Looking for a new dish to try out while you’re stuck inside the house? How about ramen? A cheap and easy meal known to countless college kids around the world, it is also being served at some of the finest restaurants as well. Thanks to its mutability, chefs have played with the soup to create wonders for the palate around the world. Whether you like pork or chicken, shoyu (soy sauce-based) or tonkatsu (pork bone-based) broth, or something completely different, chances are there is a ramen out there for you.
The thing about ramen, which is said to have originated in China and made its way to Japan in the mid-1800s (according to the Shinyokohama Ramen Museum), is that it is also pretty easy to make at home. Sure, you could spend years learning how to perfect it, but to get started, all you need is a little know-how and the right ingredients.
That’s where we come in. We asked chef Nick Sorrentino of New York City’s Katana Kitten, for his take on some easy-to-make at-home ramen.
Katana Kitten, which opened earlier in 2018, is a bi-level bar in the West Village that was created to offer not only Japanese-American food and drinks but a fun party environment.
Below, you’ll find Sorrentino’s thoughts on how to make ramen, as well as some tips and tricks for when you don’t have time.
Chef Nick Sorrentino’s Favorite Recipe
“At home, I like a very straightforward broth with lots of ginger, onion, and soy flavor. Make sure to boil the noodles vigorously in unsalted water and beyond that, you’ll need a poached egg and lots of chili and scallion for garnish.”
- 5 lb (750 g) fresh ramen noodles
- 3 lb pork shoulder (with bone if possible), cut into large pieces
- 1 lb double-smoked slab bacon
- 8 garlic cloves, chopped
- 1 large Spanish onion, coarsely chopped
- 1 leek, white and green parts halved lengthwise and coarsely chopped
- 1 egg to garnish (optional)
- 3 qt rich roasted chicken stock
- 6 oz dried shiitake mushrooms
- 4 oz ginger, peeled and chopped
- 2 tbsp canola oil
- Soy sauce and sesame oil for seasoning
- Kosher salt to taste
- Season and roast the pork shoulder, then place pork and slab bacon together in a large saucepot until golden brown.
- Remove the meat from the pan and place aside to drain.
- Add the onion, garlic, and ginger into the saucepot and sauté slightly.
- Return the reserved meat to the pot.
- Add the chicken stock, chopped leek, and dried mushrooms.
- Bring to a full boil and lower heat to a simmer.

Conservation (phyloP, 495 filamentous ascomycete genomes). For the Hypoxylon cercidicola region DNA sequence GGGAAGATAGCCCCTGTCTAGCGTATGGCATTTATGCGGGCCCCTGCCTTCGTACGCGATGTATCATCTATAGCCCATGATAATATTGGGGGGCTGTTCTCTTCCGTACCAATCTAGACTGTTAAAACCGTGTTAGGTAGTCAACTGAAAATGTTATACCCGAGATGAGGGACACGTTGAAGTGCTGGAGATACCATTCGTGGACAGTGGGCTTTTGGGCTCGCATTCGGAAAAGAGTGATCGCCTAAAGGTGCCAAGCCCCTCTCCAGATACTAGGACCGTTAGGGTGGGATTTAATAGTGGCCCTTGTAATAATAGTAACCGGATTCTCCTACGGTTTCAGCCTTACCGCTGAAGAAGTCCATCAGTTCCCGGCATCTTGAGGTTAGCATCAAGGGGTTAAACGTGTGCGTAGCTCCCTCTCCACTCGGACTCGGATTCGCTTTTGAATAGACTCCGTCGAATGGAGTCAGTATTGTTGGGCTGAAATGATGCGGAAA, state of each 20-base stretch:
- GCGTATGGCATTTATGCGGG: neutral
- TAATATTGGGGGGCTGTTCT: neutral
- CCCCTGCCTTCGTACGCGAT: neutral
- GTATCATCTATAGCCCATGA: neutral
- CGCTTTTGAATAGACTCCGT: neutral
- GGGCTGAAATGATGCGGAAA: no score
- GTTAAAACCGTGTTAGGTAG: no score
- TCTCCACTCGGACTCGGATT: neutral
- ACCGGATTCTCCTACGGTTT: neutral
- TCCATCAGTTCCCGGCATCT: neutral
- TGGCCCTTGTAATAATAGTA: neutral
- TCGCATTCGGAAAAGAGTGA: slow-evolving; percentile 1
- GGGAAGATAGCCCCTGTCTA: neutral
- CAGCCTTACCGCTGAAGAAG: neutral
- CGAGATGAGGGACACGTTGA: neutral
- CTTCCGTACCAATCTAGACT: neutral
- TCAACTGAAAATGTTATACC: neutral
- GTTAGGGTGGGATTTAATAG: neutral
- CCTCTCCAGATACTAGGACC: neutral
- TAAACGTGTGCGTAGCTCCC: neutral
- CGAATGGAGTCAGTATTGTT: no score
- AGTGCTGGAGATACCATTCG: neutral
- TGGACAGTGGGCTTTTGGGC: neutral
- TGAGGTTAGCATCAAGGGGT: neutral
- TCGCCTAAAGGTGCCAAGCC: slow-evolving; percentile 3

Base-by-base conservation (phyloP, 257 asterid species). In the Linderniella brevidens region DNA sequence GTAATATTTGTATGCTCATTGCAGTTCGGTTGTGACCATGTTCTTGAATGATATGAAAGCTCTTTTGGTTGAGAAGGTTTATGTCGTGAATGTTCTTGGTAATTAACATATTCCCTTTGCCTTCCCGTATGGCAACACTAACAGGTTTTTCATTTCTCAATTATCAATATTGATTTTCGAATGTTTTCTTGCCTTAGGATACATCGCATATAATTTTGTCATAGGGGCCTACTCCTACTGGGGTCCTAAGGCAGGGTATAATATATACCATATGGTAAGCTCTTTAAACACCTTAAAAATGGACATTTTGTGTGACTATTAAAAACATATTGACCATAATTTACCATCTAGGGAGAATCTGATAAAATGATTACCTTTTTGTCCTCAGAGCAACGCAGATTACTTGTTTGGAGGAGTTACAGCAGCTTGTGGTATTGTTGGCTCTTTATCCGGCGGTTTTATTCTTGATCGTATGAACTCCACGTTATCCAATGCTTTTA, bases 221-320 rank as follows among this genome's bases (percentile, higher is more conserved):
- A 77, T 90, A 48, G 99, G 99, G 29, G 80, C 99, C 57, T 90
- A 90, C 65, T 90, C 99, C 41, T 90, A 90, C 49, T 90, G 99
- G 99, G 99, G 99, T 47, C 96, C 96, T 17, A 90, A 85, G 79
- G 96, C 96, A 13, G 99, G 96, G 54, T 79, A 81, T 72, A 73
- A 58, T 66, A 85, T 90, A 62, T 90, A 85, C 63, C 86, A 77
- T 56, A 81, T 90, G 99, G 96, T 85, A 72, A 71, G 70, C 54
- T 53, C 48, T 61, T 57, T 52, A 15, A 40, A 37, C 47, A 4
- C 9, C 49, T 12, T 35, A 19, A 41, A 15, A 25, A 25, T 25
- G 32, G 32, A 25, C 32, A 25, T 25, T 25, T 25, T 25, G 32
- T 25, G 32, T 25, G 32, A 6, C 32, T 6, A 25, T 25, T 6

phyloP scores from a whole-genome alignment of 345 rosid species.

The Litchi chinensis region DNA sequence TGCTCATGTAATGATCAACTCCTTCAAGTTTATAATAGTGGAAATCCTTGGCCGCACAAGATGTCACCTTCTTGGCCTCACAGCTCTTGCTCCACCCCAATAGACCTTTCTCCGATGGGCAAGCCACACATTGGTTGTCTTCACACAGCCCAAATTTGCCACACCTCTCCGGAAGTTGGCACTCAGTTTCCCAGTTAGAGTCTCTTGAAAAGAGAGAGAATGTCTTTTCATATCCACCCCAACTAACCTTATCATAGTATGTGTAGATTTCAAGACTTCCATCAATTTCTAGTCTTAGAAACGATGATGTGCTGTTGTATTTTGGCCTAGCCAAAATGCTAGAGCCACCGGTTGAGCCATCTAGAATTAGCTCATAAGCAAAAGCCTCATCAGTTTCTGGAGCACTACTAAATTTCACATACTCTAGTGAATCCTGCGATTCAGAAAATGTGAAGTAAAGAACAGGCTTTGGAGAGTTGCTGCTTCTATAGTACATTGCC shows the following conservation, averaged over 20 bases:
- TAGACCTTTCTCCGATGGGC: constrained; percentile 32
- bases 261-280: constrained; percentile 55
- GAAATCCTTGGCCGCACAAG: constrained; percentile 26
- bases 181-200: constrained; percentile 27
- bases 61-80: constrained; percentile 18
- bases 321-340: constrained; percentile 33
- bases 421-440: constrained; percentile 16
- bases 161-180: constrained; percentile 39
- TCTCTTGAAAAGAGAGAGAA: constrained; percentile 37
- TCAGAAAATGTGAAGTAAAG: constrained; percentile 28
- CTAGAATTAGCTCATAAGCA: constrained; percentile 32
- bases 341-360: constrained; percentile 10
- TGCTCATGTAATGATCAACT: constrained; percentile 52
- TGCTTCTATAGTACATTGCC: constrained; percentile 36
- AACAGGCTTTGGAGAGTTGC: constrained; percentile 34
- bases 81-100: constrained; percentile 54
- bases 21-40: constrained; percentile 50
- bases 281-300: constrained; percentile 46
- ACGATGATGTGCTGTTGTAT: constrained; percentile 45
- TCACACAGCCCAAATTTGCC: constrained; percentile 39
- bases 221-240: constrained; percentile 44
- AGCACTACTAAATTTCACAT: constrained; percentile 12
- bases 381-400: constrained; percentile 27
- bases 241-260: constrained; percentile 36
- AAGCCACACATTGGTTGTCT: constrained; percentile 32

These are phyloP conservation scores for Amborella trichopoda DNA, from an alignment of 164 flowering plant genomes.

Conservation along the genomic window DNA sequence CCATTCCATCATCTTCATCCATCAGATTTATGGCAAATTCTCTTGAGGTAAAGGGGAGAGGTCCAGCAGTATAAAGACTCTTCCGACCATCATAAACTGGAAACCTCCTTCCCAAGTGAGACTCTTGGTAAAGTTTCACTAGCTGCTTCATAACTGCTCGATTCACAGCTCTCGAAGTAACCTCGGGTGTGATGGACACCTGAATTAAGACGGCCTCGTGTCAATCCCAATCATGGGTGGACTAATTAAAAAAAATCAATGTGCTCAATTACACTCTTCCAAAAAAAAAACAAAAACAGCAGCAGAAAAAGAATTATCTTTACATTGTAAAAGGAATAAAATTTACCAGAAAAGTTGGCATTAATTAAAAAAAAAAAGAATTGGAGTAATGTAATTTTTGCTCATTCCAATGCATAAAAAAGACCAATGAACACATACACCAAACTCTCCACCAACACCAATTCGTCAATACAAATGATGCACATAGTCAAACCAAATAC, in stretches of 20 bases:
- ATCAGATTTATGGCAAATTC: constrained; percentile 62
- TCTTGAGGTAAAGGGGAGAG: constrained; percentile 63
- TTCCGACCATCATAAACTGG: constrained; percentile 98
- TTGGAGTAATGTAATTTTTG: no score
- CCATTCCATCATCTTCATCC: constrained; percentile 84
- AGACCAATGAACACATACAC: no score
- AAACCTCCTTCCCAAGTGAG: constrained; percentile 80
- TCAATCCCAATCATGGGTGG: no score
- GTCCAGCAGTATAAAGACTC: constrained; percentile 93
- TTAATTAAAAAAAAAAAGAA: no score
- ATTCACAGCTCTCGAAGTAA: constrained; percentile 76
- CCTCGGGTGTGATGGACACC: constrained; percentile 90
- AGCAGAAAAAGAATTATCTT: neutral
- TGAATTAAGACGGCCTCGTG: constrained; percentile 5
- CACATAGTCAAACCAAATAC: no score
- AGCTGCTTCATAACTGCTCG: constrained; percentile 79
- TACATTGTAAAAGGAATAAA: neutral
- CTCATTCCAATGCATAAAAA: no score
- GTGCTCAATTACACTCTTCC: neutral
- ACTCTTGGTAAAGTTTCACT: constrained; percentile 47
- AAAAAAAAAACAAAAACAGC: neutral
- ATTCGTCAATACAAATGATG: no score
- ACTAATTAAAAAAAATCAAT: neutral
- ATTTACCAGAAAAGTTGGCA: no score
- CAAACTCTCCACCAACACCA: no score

- Adjust seasoning with soy sauce.
- Allow to simmer and reduce for 4 hours.
- Drain the broth and return the broth to the stove.
- Lightly shred the pork and return the pork to the broth.
- Boil ramen noodles according to the packaging.
- Top the noodles with the broth.
- Garnish with sliced scallions, poached egg, and sesame oil.
Not ready to say goodbye to your Top Ramen or Cup Noodles? That’s okay, too. We know it can be hard to say goodbye to yesterday, that’s why we also got some tips and trips for how to hack your regular old cup of ramen noodles. The first tip comes to us from Masahiro Urushido, also of Katana Kitten.
“I have one killer cup noodle recipe which you can see the image on my Instagram: Classic Nissin Cup Noodle with porcini broth instead of simple hot water topped with shaved truffle and few droplets of white truffle oil. It’s my delicious guilty pleasure. One morning, after the holidays last year, I found leftover Burgundy black truffle in the fridge,” he says.
“Under the pressure of having to use it before it went bad, and partly wanting to keep the special holiday mood going, I took a Nissin Cup Noodle (beef flavor) from the pantry and added pieces of dry porcini mushroom. I used a Japanese cast iron teapot to prepare the water, opened the lid at 2 minutes and 45 seconds in (for perfect al dente), and shaved off a generous amount of truffle with a little drizzle white truffle oil also. The beef flavor works well with truffle. It is essentially a consommé, and the porcini broth adds deeper flavor while rehydrating the dried mushrooms’ umami flavor.”
When he isn’t making his own ramen, Sorrentino employs the use of a few different spices to liven up his cup of noodles.
“My go to’s are furikake, which comes in a variety of flavors and for some spice. I always have togarashi powder or sambal paste,” he says. “Also a few drops of sesame oil and some sesame seeds add a great richness and some crunch.”
Either way, make sure you have a highball ready to drink, too.
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